After achieving first collisions of gold ion beams on the night of 12 June (July p5), the gleaming new Relativistic Heavy Ion Collider (RHIC) facility at
Brookhaven wasted no time in ramping up in energy and intensity and
starting the process of analysing data.
A few days after the first gold
ions collided at a collision energy of 56 GeV/nucleon, all four of the RHIC
detectors (BRAHMS, PHENIX, PHOBOS and STAR) began recording data
at a collision energy of 130 GeV/nucleon. By the end of July the first physics
result – a measurement of charged particle density at mid-rapidity for central
gold-gold collisions at these two energies – was submitted for publication by
the PHOBOS collaboration.
With these data points in hand, and
further analysis results in the pipeline from each of the four experiments,
theorists who were at Brookhaven to attend a series of summer workshops
immediately began to ponder the first glimpse of high-density matter in this
new energy regime.
In the meantime the machine staff shifted focus
from first collisions to achieving sustained collider operation. The goal for
machine operation over the summer was to bring the collider and its injector
complex, consisting of tandem Van de Graaff, booster and AGS synchrotron,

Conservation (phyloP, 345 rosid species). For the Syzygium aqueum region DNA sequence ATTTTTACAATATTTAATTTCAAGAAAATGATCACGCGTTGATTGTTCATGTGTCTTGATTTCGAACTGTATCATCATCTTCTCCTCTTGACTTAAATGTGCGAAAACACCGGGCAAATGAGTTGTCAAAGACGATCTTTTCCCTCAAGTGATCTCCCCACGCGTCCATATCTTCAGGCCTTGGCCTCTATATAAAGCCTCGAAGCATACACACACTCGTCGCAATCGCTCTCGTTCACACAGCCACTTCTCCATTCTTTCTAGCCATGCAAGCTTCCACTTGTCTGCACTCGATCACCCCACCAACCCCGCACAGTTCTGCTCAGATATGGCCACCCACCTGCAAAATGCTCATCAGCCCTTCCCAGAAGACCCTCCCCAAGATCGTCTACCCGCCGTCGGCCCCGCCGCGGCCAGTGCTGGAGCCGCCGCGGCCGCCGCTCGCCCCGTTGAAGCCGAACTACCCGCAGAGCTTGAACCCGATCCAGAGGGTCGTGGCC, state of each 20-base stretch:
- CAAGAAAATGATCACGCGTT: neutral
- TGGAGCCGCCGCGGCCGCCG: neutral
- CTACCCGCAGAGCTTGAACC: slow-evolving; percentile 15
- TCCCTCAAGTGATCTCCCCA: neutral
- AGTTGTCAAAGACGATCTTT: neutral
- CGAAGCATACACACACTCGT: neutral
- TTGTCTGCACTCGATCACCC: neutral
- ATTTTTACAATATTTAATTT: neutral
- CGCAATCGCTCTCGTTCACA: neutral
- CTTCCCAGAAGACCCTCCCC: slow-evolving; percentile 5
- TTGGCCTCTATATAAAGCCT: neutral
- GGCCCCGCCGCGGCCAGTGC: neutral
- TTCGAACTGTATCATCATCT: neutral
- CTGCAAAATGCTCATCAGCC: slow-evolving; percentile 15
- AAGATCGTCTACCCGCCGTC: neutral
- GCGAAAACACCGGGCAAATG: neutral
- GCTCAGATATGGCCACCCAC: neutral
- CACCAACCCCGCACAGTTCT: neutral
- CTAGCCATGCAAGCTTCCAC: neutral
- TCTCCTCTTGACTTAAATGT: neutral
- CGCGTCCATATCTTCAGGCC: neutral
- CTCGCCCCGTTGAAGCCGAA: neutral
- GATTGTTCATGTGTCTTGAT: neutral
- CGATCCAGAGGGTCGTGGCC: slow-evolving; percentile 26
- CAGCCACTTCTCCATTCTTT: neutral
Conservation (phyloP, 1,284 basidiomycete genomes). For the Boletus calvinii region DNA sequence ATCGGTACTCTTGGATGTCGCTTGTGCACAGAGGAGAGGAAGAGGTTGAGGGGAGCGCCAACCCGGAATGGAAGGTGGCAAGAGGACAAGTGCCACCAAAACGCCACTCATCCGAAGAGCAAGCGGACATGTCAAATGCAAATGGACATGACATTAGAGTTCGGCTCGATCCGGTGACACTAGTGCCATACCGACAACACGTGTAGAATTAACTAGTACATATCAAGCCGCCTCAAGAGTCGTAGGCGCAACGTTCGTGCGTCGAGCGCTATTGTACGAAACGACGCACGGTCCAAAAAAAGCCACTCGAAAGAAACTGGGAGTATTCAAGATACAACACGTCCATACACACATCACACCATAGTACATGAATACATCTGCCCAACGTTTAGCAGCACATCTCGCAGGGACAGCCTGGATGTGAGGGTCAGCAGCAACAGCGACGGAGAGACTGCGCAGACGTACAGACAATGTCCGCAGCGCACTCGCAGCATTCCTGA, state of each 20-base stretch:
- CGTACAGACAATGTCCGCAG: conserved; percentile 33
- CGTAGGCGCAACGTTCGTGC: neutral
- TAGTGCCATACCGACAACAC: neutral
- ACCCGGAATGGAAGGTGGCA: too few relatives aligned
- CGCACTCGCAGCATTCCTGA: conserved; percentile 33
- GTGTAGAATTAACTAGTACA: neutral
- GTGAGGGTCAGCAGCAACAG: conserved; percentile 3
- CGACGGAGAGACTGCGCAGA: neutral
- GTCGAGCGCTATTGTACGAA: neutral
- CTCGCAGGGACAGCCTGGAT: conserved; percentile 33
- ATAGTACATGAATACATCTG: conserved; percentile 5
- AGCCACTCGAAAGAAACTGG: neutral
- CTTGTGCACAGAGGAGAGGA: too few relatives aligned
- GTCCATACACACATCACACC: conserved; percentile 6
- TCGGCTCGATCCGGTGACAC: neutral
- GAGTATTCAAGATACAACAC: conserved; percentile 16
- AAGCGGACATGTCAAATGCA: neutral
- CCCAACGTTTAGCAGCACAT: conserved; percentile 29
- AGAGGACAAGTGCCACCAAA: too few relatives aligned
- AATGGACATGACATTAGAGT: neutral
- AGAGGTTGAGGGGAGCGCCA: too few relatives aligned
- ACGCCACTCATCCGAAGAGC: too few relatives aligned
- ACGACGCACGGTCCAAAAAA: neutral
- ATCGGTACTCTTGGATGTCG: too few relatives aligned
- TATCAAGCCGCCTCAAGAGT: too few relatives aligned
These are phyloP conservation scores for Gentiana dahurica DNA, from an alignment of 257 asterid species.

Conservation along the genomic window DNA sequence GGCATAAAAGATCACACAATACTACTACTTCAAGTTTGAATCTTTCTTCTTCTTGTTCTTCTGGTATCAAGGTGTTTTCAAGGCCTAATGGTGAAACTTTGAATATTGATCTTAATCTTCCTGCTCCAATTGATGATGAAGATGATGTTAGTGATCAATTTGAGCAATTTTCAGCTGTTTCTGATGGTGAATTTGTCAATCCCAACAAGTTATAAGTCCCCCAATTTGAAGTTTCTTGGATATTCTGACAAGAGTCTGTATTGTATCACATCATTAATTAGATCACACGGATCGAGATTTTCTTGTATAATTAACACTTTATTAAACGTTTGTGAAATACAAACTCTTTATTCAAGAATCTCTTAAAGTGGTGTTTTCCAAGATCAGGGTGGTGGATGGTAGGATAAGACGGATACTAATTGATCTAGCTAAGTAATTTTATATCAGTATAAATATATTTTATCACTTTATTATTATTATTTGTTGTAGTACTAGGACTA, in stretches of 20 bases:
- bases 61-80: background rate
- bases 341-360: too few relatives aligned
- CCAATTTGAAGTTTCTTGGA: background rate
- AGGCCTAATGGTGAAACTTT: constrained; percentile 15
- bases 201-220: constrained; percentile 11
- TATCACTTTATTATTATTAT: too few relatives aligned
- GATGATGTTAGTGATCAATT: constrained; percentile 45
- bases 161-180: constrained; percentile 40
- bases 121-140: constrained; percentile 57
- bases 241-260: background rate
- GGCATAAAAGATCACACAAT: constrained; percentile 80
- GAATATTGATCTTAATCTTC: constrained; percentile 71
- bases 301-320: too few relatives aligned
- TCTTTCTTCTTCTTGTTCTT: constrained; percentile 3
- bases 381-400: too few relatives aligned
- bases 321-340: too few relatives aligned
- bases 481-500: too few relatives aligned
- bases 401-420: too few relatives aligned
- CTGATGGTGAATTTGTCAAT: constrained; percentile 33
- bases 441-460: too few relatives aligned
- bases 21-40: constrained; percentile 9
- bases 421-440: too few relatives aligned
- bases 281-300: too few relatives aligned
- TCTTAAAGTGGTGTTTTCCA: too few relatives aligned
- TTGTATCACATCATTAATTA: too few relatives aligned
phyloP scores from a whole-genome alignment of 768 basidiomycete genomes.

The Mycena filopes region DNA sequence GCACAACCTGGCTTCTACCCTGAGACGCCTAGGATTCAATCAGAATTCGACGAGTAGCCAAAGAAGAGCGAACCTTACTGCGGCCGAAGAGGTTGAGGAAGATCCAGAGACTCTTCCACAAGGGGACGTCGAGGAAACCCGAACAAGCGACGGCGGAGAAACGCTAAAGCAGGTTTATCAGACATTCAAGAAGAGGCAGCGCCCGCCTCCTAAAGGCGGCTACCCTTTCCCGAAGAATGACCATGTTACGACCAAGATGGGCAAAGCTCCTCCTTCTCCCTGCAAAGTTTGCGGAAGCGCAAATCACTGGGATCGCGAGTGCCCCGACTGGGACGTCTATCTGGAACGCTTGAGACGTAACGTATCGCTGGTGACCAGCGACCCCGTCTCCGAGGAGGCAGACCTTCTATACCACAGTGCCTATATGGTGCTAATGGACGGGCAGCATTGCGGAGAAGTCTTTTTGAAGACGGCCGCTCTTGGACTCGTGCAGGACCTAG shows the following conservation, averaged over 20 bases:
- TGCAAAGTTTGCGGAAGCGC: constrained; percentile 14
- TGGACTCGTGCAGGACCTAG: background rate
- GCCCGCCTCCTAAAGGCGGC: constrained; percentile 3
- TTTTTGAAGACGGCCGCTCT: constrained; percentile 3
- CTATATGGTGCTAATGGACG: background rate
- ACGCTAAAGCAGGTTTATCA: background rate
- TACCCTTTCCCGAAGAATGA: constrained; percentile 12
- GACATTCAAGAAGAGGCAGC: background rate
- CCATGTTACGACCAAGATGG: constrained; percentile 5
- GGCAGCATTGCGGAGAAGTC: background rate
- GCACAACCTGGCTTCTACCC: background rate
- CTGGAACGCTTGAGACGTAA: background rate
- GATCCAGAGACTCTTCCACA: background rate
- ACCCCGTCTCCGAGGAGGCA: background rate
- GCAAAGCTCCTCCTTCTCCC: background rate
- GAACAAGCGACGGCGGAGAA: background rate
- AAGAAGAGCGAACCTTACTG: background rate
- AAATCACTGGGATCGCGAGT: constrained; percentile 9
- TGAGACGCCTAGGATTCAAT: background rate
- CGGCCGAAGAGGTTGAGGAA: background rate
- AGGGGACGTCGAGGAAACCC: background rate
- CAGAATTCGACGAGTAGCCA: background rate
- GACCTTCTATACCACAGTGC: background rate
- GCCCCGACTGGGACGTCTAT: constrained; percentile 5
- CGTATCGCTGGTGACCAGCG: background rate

to the level at which all of the experiments would obtain an initial data run
with event rates approaching 10% of the final design luminosity.
mid-August, RHIC’s two superconducting rings were routinely colliding
stored beams of gold ions, with the full complement of 55 ion bunches in
each ring, beam lifetimes of more than 4 h and some storage cycles lasting
10 h and more. The four experiments simultaneously recorded data
throughout these runs, transferring data to the RHIC Computing Facility at
peak rates of more than 40 Mbyte/s.
RHIC ran through
mid-September, with continued data taking as well as accelerator physics
work to complete the commissioning of the collider systems. A
comprehensive look at the first physics results from this year’s run will take
place at the Quark Matter 2001 meeting on 15-20 January, which is being
jointly hosted by the State University of New York at Stony Brook and
Brookhaven. It is expected that the collider will start up again early in 2001
and begin operating soon after at the full design energy of 200 GeV/nucleon
for gold-gold collisions.
Tom Ludlam, Brookhaven.